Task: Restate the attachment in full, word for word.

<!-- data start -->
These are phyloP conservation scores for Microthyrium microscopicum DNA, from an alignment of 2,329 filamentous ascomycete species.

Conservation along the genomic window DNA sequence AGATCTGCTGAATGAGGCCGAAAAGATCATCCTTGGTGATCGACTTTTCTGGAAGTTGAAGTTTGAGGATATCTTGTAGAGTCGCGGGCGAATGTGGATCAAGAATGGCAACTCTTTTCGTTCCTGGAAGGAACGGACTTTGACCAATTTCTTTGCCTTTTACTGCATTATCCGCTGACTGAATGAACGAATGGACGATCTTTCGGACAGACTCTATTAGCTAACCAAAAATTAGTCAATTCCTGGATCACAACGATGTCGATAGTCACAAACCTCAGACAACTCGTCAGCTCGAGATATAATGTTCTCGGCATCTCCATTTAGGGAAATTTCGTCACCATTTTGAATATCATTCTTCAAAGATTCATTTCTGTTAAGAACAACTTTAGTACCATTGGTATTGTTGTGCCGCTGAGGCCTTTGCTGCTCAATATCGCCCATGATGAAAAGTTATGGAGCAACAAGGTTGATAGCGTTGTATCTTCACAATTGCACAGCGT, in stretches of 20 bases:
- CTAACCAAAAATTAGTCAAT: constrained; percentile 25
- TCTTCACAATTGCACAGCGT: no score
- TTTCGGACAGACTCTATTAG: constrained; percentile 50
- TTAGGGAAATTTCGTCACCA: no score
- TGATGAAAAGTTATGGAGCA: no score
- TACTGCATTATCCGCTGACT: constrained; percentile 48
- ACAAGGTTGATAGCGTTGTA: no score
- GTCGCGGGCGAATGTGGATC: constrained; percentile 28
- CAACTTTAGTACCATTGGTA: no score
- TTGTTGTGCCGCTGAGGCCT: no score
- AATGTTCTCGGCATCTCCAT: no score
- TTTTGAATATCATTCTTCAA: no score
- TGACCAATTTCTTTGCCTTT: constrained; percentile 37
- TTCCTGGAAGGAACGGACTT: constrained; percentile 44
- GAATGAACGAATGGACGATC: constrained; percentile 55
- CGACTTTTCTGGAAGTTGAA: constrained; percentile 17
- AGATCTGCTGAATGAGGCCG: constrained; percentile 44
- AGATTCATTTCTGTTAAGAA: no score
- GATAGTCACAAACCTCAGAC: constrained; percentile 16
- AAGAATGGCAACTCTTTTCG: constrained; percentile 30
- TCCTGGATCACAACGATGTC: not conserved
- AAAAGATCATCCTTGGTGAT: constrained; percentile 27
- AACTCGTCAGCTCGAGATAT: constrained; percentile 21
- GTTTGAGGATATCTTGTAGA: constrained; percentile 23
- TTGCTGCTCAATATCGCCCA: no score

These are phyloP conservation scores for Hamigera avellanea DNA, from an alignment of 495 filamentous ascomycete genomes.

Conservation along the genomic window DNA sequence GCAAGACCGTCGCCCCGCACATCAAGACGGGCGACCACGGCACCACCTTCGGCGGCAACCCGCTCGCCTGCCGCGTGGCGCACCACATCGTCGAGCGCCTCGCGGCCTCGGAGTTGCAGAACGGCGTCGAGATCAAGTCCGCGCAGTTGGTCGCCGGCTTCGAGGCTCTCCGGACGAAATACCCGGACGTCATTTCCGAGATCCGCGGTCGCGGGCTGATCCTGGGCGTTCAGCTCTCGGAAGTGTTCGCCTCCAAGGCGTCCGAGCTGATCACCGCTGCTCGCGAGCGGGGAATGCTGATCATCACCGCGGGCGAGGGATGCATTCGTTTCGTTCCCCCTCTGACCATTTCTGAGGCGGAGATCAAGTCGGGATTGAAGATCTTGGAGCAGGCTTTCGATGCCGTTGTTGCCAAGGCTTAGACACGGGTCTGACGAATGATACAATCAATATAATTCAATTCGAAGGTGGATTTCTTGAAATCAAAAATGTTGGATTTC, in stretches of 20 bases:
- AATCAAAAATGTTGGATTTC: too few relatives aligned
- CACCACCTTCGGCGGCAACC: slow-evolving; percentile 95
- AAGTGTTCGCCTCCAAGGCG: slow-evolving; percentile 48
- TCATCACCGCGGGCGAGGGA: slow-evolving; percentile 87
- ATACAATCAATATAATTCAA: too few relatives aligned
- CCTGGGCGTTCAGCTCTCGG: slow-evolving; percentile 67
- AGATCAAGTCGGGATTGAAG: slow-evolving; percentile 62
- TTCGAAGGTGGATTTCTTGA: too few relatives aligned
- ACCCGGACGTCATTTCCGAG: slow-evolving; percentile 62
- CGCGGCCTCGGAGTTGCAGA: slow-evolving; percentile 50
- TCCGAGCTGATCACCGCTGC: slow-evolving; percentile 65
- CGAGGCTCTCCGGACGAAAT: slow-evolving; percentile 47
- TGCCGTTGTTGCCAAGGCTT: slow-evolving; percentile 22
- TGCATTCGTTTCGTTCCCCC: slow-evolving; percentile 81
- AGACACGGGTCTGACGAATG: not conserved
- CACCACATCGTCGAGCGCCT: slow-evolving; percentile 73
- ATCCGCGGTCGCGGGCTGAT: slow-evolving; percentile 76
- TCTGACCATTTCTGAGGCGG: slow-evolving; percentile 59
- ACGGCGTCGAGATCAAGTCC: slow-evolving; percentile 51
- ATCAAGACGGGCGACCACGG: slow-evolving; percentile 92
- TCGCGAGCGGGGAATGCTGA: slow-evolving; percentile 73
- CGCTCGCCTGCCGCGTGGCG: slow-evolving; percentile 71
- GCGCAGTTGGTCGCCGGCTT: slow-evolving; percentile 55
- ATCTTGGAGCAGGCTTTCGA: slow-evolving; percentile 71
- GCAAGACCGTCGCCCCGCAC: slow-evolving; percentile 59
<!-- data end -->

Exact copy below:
These are phyloP conservation scores for Microthyrium microscopicum DNA, from an alignment of 2,329 filamentous ascomycete species.

Conservation along the genomic window DNA sequence AGATCTGCTGAATGAGGCCGAAAAGATCATCCTTGGTGATCGACTTTTCTGGAAGTTGAAGTTTGAGGATATCTTGTAGAGTCGCGGGCGAATGTGGATCAAGAATGGCAACTCTTTTCGTTCCTGGAAGGAACGGACTTTGACCAATTTCTTTGCCTTTTACTGCATTATCCGCTGACTGAATGAACGAATGGACGATCTTTCGGACAGACTCTATTAGCTAACCAAAAATTAGTCAATTCCTGGATCACAACGATGTCGATAGTCACAAACCTCAGACAACTCGTCAGCTCGAGATATAATGTTCTCGGCATCTCCATTTAGGGAAATTTCGTCACCATTTTGAATATCATTCTTCAAAGATTCATTTCTGTTAAGAACAACTTTAGTACCATTGGTATTGTTGTGCCGCTGAGGCCTTTGCTGCTCAATATCGCCCATGATGAAAAGTTATGGAGCAACAAGGTTGATAGCGTTGTATCTTCACAATTGCACAGCGT, in stretches of 20 bases:
- CTAACCAAAAATTAGTCAAT: constrained; percentile 25
- TCTTCACAATTGCACAGCGT: no score
- TTTCGGACAGACTCTATTAG: constrained; percentile 50
- TTAGGGAAATTTCGTCACCA: no score
- TGATGAAAAGTTATGGAGCA: no score
- TACTGCATTATCCGCTGACT: constrained; percentile 48
- ACAAGGTTGATAGCGTTGTA: no score
- GTCGCGGGCGAATGTGGATC: constrained; percentile 28
- CAACTTTAGTACCATTGGTA: no score
- TTGTTGTGCCGCTGAGGCCT: no score
- AATGTTCTCGGCATCTCCAT: no score
- TTTTGAATATCATTCTTCAA: no score
- TGACCAATTTCTTTGCCTTT: constrained; percentile 37
- TTCCTGGAAGGAACGGACTT: constrained; percentile 44
- GAATGAACGAATGGACGATC: constrained; percentile 55
- CGACTTTTCTGGAAGTTGAA: constrained; percentile 17
- AGATCTGCTGAATGAGGCCG: constrained; percentile 44
- AGATTCATTTCTGTTAAGAA: no score
- GATAGTCACAAACCTCAGAC: constrained; percentile 16
- AAGAATGGCAACTCTTTTCG: constrained; percentile 30
- TCCTGGATCACAACGATGTC: not conserved
- AAAAGATCATCCTTGGTGAT: constrained; percentile 27
- AACTCGTCAGCTCGAGATAT: constrained; percentile 21
- GTTTGAGGATATCTTGTAGA: constrained; percentile 23
- TTGCTGCTCAATATCGCCCA: no score

These are phyloP conservation scores for Hamigera avellanea DNA, from an alignment of 495 filamentous ascomycete genomes.

Conservation along the genomic window DNA sequence GCAAGACCGTCGCCCCGCACATCAAGACGGGCGACCACGGCACCACCTTCGGCGGCAACCCGCTCGCCTGCCGCGTGGCGCACCACATCGTCGAGCGCCTCGCGGCCTCGGAGTTGCAGAACGGCGTCGAGATCAAGTCCGCGCAGTTGGTCGCCGGCTTCGAGGCTCTCCGGACGAAATACCCGGACGTCATTTCCGAGATCCGCGGTCGCGGGCTGATCCTGGGCGTTCAGCTCTCGGAAGTGTTCGCCTCCAAGGCGTCCGAGCTGATCACCGCTGCTCGCGAGCGGGGAATGCTGATCATCACCGCGGGCGAGGGATGCATTCGTTTCGTTCCCCCTCTGACCATTTCTGAGGCGGAGATCAAGTCGGGATTGAAGATCTTGGAGCAGGCTTTCGATGCCGTTGTTGCCAAGGCTTAGACACGGGTCTGACGAATGATACAATCAATATAATTCAATTCGAAGGTGGATTTCTTGAAATCAAAAATGTTGGATTTC, in stretches of 20 bases:
- AATCAAAAATGTTGGATTTC: too few relatives aligned
- CACCACCTTCGGCGGCAACC: slow-evolving; percentile 95
- AAGTGTTCGCCTCCAAGGCG: slow-evolving; percentile 48
- TCATCACCGCGGGCGAGGGA: slow-evolving; percentile 87
- ATACAATCAATATAATTCAA: too few relatives aligned
- CCTGGGCGTTCAGCTCTCGG: slow-evolving; percentile 67
- AGATCAAGTCGGGATTGAAG: slow-evolving; percentile 62
- TTCGAAGGTGGATTTCTTGA: too few relatives aligned
- ACCCGGACGTCATTTCCGAG: slow-evolving; percentile 62
- CGCGGCCTCGGAGTTGCAGA: slow-evolving; percentile 50
- TCCGAGCTGATCACCGCTGC: slow-evolving; percentile 65
- CGAGGCTCTCCGGACGAAAT: slow-evolving; percentile 47
- TGCCGTTGTTGCCAAGGCTT: slow-evolving; percentile 22
- TGCATTCGTTTCGTTCCCCC: slow-evolving; percentile 81
- AGACACGGGTCTGACGAATG: not conserved
- CACCACATCGTCGAGCGCCT: slow-evolving; percentile 73
- ATCCGCGGTCGCGGGCTGAT: slow-evolving; percentile 76
- TCTGACCATTTCTGAGGCGG: slow-evolving; percentile 59
- ACGGCGTCGAGATCAAGTCC: slow-evolving; percentile 51
- ATCAAGACGGGCGACCACGG: slow-evolving; percentile 92
- TCGCGAGCGGGGAATGCTGA: slow-evolving; percentile 73
- CGCTCGCCTGCCGCGTGGCG: slow-evolving; percentile 71
- GCGCAGTTGGTCGCCGGCTT: slow-evolving; percentile 55
- ATCTTGGAGCAGGCTTTCGA: slow-evolving; percentile 71
- GCAAGACCGTCGCCCCGCAC: slow-evolving; percentile 59